My best friend from high school is dying of cancer. I’m not sure exactly what kind. On a recent visit I overheard the words “prostate,” “metastatic,” and “palliative care.” You know the kind of cancer you get better from? Tom’s cancer is the other kind.
Tom and I became friends in high school. We both preferred books to sports. We were both iconoclastic and disconnected. We were both the roundest of pegs. So we had a lot to talk about.
Tom introduced me to Evelyn Waugh whom I still read and Jack Kerouac who had fallen by the wayside.
A few marriages, fewer divorces, several children, and 50 years later, we are still friends. Our conversations are still punctuated by “unbelievable!” “unprecedented!” and “outrageous!” We have obtained some insight into why we didn’t go to the senior prom. We are still not completely clear on why anyone did.
The indignities of care—catheters, vomiting, slurred speech from pain meds—were obviated several hours each day giving us an opportunity to share a few laughs. We cuddled up on the couch and watched Kind Hearts and Coronets as we had half a century ago. (The film is as articulate as it is dark; no reason to wait until your best friend is dying to get together to watch Alec Guinness.)
Four days flew by, wasn’t nearly long enough. The best of the visit was telling stories about girls we were too shy to talk to in high school, wondering if they too were in their 60s, if they would take our calls now. The worst was when Tom insisted that I accept a gift that I had given him decades ago. “So you’ll think of me,” he said.
As if I could ever forget.
Tom was a wonderful sailor. He always had access to some creaky boat or other. Because we had more courage than brains, we would take turns pulling each other through Biscayne Bay on a frayed rope. At night. Through the bioluminescence—multitudinous glowing green sea creatures twinkling in the dark water. That we didn’t come to harm—smacking into something large and unseen, being eaten by a shark—was more a tribute to good luck than good sense. We were 17. What could possibly hurt us? Cancer wasn’t even a word in the textbooks that we certainly didn’t bring on the small sailboat.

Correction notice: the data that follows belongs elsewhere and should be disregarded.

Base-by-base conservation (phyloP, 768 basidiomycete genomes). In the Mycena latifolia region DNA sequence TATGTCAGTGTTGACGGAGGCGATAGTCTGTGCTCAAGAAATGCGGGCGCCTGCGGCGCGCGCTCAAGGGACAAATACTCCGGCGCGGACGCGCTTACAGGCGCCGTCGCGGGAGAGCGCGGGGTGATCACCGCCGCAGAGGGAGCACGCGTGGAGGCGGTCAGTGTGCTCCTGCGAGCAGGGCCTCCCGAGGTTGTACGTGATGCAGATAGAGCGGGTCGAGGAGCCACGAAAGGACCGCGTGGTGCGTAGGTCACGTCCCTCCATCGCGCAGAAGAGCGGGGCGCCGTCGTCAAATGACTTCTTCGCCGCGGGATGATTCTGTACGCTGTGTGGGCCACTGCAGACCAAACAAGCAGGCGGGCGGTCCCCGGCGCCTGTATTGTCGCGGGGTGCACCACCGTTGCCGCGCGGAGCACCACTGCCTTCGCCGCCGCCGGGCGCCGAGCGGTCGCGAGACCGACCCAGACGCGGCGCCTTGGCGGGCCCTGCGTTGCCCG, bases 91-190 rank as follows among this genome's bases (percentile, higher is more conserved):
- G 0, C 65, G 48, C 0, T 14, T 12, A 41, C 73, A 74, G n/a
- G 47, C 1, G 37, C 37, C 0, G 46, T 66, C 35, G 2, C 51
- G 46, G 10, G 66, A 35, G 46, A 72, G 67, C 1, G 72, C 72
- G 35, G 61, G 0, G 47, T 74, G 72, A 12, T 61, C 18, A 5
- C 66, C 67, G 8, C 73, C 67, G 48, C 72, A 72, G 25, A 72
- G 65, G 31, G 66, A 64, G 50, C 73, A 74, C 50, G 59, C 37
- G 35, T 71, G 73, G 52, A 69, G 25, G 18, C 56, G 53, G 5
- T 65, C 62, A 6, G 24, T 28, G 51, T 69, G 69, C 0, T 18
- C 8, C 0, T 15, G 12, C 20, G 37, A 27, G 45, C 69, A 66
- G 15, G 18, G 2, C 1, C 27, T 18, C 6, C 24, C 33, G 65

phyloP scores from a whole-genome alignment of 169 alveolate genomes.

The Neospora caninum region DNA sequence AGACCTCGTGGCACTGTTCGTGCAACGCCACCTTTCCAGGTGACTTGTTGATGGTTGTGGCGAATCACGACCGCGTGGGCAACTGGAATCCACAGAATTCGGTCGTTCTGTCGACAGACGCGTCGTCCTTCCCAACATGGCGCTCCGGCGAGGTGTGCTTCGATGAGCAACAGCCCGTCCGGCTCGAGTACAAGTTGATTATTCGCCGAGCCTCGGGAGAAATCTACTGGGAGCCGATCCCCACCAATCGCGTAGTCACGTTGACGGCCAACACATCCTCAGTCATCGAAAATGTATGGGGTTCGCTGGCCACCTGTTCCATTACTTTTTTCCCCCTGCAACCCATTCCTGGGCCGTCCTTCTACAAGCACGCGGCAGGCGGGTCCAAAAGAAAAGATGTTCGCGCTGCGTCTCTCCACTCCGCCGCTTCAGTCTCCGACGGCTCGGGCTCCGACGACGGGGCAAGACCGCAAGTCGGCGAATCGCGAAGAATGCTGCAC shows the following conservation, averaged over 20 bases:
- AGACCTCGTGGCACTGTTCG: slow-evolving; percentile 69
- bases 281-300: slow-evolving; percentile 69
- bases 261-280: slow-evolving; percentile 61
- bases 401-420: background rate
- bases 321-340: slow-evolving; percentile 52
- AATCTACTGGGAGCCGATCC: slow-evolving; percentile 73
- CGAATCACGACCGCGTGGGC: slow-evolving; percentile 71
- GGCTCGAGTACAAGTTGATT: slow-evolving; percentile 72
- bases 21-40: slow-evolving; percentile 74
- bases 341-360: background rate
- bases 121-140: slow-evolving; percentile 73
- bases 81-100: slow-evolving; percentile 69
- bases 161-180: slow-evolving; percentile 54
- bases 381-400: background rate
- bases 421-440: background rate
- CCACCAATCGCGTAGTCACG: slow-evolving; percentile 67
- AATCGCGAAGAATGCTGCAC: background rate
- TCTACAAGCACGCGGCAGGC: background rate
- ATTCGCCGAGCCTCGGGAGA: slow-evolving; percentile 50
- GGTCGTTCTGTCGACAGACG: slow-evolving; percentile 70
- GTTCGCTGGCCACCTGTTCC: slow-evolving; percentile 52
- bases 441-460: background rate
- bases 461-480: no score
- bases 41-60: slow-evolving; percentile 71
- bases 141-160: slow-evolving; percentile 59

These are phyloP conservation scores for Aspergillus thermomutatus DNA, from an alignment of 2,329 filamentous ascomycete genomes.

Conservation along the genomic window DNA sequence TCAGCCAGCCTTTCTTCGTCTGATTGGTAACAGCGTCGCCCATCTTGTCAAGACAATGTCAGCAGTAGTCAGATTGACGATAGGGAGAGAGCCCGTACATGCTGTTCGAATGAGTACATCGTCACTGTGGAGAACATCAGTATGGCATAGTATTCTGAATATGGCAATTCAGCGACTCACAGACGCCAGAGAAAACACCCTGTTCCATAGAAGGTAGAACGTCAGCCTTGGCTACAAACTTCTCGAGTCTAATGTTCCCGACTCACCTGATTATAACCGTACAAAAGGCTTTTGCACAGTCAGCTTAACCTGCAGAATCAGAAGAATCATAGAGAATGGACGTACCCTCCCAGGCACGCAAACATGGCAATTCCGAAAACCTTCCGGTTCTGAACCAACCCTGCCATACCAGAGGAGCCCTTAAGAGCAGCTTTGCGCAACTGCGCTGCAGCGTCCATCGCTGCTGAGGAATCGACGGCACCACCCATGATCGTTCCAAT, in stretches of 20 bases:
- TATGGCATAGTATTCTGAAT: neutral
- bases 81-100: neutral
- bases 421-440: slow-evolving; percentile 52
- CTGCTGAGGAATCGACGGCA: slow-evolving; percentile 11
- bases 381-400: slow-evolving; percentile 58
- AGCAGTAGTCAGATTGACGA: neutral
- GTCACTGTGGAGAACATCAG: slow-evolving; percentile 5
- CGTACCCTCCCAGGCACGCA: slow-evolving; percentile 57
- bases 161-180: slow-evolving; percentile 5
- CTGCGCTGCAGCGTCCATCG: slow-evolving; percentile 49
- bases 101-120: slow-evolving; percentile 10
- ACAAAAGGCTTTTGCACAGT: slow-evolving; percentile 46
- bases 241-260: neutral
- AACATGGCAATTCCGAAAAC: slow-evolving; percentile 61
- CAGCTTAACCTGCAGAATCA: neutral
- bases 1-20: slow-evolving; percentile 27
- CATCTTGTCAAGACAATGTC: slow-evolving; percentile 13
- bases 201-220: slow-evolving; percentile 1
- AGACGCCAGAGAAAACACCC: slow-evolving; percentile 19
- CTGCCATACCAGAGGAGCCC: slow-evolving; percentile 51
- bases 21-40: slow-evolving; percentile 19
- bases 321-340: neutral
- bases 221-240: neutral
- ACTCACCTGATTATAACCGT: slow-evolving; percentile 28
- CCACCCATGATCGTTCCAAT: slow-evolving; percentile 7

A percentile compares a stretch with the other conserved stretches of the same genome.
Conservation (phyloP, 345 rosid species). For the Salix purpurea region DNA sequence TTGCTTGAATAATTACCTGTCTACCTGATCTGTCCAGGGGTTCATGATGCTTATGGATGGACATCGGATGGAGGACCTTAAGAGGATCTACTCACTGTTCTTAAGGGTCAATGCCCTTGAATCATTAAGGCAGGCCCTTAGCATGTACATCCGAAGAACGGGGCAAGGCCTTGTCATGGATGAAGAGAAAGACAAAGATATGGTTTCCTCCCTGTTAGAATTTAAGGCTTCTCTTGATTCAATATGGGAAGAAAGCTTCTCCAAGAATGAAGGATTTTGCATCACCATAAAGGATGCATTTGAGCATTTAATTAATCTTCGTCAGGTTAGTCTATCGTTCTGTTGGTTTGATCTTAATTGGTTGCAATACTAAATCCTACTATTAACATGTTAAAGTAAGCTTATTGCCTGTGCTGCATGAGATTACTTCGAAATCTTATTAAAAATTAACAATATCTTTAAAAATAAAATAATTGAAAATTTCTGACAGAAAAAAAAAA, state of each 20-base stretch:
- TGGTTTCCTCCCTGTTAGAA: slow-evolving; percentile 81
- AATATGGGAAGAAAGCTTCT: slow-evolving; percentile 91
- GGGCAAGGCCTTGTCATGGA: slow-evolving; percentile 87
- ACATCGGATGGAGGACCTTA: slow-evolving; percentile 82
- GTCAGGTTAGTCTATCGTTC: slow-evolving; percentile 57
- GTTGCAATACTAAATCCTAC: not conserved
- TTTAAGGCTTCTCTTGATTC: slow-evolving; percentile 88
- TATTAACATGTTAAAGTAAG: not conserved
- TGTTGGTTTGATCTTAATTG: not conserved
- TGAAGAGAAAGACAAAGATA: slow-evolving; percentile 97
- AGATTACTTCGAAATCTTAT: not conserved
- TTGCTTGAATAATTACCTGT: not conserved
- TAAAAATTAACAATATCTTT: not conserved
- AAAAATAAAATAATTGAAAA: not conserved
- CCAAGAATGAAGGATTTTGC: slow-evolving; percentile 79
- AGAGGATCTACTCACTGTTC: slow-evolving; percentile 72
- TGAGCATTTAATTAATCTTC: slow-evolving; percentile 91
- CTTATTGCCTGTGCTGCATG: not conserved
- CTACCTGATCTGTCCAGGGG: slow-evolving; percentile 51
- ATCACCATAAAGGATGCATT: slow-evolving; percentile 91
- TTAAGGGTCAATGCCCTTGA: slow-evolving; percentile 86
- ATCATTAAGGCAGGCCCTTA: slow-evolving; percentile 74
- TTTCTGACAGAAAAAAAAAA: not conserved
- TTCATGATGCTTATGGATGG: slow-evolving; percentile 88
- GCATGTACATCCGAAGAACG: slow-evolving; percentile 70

What does looking through the 1973 Coral Gables Senior High yearbook and telling the same stories have to do with parenting? Only that at some point you have a legacy when you no longer have the ability to go to the bathroom on your own.
What will you talk about when your kids come to see you for those final golden visits? Remember the time you got an 81 in algebra? seems an unlikely topic. Whereas Remember the view of the valley from the top of that trail might be worth reliving.
You and I have both heard of kids who don’t visit dying relatives. What is that about? Too busy at work? Too far to travel? Too many appointments at the hairdresser? Would it be an oversimplification to suggest that kids who can’t bring themselves to visit are more likely to be the kids whose conversations growing up were about grades rather than hiking? Maybe those kids got the message: accomplishment, earnings, and attainment are more important than connection, conversation, and sitting by the bedside.
Because the days are long, but the years fly. Or as a songwriter said,
Now all them things that seemed so important
Well, mister they vanished right into the air.
Neither Tom nor I did well in math in high school, so the following equation might need some work.
Memories plus shared experience plus reciprocal affection equals legacy.
The best time to plant an oak tree is 50 years ago. The second best time is today. The best time to focus on your relationship with your beloved children is also today. (And please, dear readers, if you haven’t seen your primary care physician for a cancer screening in the past year, put down this blog post and make that call.) Because the only thing more unimaginably horrible than the debilitating slide into oblivion would be doing in by yourself.